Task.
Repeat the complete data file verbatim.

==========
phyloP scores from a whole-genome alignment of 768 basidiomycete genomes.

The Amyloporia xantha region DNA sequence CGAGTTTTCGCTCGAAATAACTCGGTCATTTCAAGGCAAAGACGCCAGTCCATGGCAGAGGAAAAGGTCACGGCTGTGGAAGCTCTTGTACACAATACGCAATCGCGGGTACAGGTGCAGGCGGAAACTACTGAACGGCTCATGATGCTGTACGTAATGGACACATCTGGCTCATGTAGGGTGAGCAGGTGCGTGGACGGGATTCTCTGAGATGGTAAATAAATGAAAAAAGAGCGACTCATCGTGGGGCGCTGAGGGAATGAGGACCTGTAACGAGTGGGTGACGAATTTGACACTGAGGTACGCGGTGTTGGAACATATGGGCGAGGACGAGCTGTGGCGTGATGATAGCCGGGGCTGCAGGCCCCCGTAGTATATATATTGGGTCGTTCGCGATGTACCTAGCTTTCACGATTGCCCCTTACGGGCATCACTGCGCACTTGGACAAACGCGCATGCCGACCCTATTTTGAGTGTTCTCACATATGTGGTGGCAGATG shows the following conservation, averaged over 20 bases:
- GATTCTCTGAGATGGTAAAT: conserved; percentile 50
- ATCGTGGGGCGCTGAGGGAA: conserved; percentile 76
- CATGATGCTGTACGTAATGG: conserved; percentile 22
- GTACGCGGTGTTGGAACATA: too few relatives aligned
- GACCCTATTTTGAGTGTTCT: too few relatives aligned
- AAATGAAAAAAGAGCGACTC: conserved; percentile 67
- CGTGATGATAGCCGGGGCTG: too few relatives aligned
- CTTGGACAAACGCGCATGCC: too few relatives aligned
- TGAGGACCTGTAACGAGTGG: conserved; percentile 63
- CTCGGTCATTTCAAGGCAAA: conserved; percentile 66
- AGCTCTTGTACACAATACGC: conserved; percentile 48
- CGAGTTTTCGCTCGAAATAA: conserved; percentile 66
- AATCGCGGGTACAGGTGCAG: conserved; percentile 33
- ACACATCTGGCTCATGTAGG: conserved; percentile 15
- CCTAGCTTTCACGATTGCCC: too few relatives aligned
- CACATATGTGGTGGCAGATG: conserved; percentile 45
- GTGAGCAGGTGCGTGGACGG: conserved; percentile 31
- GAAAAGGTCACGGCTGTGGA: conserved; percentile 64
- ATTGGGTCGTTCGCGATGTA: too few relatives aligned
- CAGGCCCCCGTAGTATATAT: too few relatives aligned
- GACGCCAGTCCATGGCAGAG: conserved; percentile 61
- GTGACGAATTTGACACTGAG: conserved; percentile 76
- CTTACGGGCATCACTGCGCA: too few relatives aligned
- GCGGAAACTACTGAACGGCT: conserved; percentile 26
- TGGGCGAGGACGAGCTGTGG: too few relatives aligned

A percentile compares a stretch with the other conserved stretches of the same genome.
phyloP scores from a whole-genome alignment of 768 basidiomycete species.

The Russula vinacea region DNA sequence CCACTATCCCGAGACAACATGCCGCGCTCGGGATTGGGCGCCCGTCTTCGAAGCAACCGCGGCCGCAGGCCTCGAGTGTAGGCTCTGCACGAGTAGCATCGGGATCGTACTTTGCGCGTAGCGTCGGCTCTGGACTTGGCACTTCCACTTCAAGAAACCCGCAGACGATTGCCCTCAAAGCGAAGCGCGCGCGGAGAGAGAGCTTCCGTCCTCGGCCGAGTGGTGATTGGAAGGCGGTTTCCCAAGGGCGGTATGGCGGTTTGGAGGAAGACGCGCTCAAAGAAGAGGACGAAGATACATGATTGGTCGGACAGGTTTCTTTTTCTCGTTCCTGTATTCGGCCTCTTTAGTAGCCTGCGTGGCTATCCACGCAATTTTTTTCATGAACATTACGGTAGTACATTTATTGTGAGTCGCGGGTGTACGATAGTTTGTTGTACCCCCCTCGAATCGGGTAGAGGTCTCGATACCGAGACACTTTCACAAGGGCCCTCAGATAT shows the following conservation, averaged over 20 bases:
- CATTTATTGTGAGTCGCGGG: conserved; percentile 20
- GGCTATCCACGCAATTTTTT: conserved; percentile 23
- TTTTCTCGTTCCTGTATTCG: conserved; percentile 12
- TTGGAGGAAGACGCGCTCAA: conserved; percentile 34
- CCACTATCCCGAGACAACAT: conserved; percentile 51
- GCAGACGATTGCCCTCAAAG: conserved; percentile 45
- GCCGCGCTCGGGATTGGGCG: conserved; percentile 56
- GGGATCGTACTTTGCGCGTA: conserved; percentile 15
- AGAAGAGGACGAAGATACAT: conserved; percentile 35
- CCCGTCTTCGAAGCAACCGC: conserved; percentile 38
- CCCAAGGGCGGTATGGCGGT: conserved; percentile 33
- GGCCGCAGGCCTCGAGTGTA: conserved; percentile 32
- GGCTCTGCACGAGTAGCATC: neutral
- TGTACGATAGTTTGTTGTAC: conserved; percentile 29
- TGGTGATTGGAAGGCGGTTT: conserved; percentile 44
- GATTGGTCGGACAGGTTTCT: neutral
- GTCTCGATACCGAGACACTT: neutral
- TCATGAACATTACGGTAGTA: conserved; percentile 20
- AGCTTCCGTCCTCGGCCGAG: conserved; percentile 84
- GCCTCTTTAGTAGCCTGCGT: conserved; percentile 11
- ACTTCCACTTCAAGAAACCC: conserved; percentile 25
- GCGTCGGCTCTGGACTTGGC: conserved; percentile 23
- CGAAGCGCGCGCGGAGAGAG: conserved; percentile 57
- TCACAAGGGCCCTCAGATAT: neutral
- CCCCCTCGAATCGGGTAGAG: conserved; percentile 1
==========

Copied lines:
phyloP scores from a whole-genome alignment of 768 basidiomycete genomes.

The Amyloporia xantha region DNA sequence CGAGTTTTCGCTCGAAATAACTCGGTCATTTCAAGGCAAAGACGCCAGTCCATGGCAGAGGAAAAGGTCACGGCTGTGGAAGCTCTTGTACACAATACGCAATCGCGGGTACAGGTGCAGGCGGAAACTACTGAACGGCTCATGATGCTGTACGTAATGGACACATCTGGCTCATGTAGGGTGAGCAGGTGCGTGGACGGGATTCTCTGAGATGGTAAATAAATGAAAAAAGAGCGACTCATCGTGGGGCGCTGAGGGAATGAGGACCTGTAACGAGTGGGTGACGAATTTGACACTGAGGTACGCGGTGTTGGAACATATGGGCGAGGACGAGCTGTGGCGTGATGATAGCCGGGGCTGCAGGCCCCCGTAGTATATATATTGGGTCGTTCGCGATGTACCTAGCTTTCACGATTGCCCCTTACGGGCATCACTGCGCACTTGGACAAACGCGCATGCCGACCCTATTTTGAGTGTTCTCACATATGTGGTGGCAGATG shows the following conservation, averaged over 20 bases:
- GATTCTCTGAGATGGTAAAT: conserved; percentile 50
- ATCGTGGGGCGCTGAGGGAA: conserved; percentile 76
- CATGATGCTGTACGTAATGG: conserved; percentile 22
- GTACGCGGTGTTGGAACATA: too few relatives aligned
- GACCCTATTTTGAGTGTTCT: too few relatives aligned
- AAATGAAAAAAGAGCGACTC: conserved; percentile 67
- CGTGATGATAGCCGGGGCTG: too few relatives aligned
- CTTGGACAAACGCGCATGCC: too few relatives aligned
- TGAGGACCTGTAACGAGTGG: conserved; percentile 63
- CTCGGTCATTTCAAGGCAAA: conserved; percentile 66
- AGCTCTTGTACACAATACGC: conserved; percentile 48
- CGAGTTTTCGCTCGAAATAA: conserved; percentile 66
- AATCGCGGGTACAGGTGCAG: conserved; percentile 33
- ACACATCTGGCTCATGTAGG: conserved; percentile 15
- CCTAGCTTTCACGATTGCCC: too few relatives aligned
- CACATATGTGGTGGCAGATG: conserved; percentile 45
- GTGAGCAGGTGCGTGGACGG: conserved; percentile 31
- GAAAAGGTCACGGCTGTGGA: conserved; percentile 64
- ATTGGGTCGTTCGCGATGTA: too few relatives aligned
- CAGGCCCCCGTAGTATATAT: too few relatives aligned
- GACGCCAGTCCATGGCAGAG: conserved; percentile 61
- GTGACGAATTTGACACTGAG: conserved; percentile 76
- CTTACGGGCATCACTGCGCA: too few relatives aligned
- GCGGAAACTACTGAACGGCT: conserved; percentile 26
- TGGGCGAGGACGAGCTGTGG: too few relatives aligned

A percentile compares a stretch with the other conserved stretches of the same genome.
phyloP scores from a whole-genome alignment of 768 basidiomycete species.

The Russula vinacea region DNA sequence CCACTATCCCGAGACAACATGCCGCGCTCGGGATTGGGCGCCCGTCTTCGAAGCAACCGCGGCCGCAGGCCTCGAGTGTAGGCTCTGCACGAGTAGCATCGGGATCGTACTTTGCGCGTAGCGTCGGCTCTGGACTTGGCACTTCCACTTCAAGAAACCCGCAGACGATTGCCCTCAAAGCGAAGCGCGCGCGGAGAGAGAGCTTCCGTCCTCGGCCGAGTGGTGATTGGAAGGCGGTTTCCCAAGGGCGGTATGGCGGTTTGGAGGAAGACGCGCTCAAAGAAGAGGACGAAGATACATGATTGGTCGGACAGGTTTCTTTTTCTCGTTCCTGTATTCGGCCTCTTTAGTAGCCTGCGTGGCTATCCACGCAATTTTTTTCATGAACATTACGGTAGTACATTTATTGTGAGTCGCGGGTGTACGATAGTTTGTTGTACCCCCCTCGAATCGGGTAGAGGTCTCGATACCGAGACACTTTCACAAGGGCCCTCAGATAT shows the following conservation, averaged over 20 bases:
- CATTTATTGTGAGTCGCGGG: conserved; percentile 20
- GGCTATCCACGCAATTTTTT: conserved; percentile 23
- TTTTCTCGTTCCTGTATTCG: conserved; percentile 12
- TTGGAGGAAGACGCGCTCAA: conserved; percentile 34
- CCACTATCCCGAGACAACAT: conserved; percentile 51
- GCAGACGATTGCCCTCAAAG: conserved; percentile 45
- GCCGCGCTCGGGATTGGGCG: conserved; percentile 56
- GGGATCGTACTTTGCGCGTA: conserved; percentile 15
- AGAAGAGGACGAAGATACAT: conserved; percentile 35
- CCCGTCTTCGAAGCAACCGC: conserved; percentile 38
- CCCAAGGGCGGTATGGCGGT: conserved; percentile 33
- GGCCGCAGGCCTCGAGTGTA: conserved; percentile 32
- GGCTCTGCACGAGTAGCATC: neutral
- TGTACGATAGTTTGTTGTAC: conserved; percentile 29
- TGGTGATTGGAAGGCGGTTT: conserved; percentile 44
- GATTGGTCGGACAGGTTTCT: neutral
- GTCTCGATACCGAGACACTT: neutral
- TCATGAACATTACGGTAGTA: conserved; percentile 20
- AGCTTCCGTCCTCGGCCGAG: conserved; percentile 84
- GCCTCTTTAGTAGCCTGCGT: conserved; percentile 11
- ACTTCCACTTCAAGAAACCC: conserved; percentile 25
- GCGTCGGCTCTGGACTTGGC: conserved; percentile 23
- CGAAGCGCGCGCGGAGAGAG: conserved; percentile 57
- TCACAAGGGCCCTCAGATAT: neutral
- CCCCCTCGAATCGGGTAGAG: conserved; percentile 1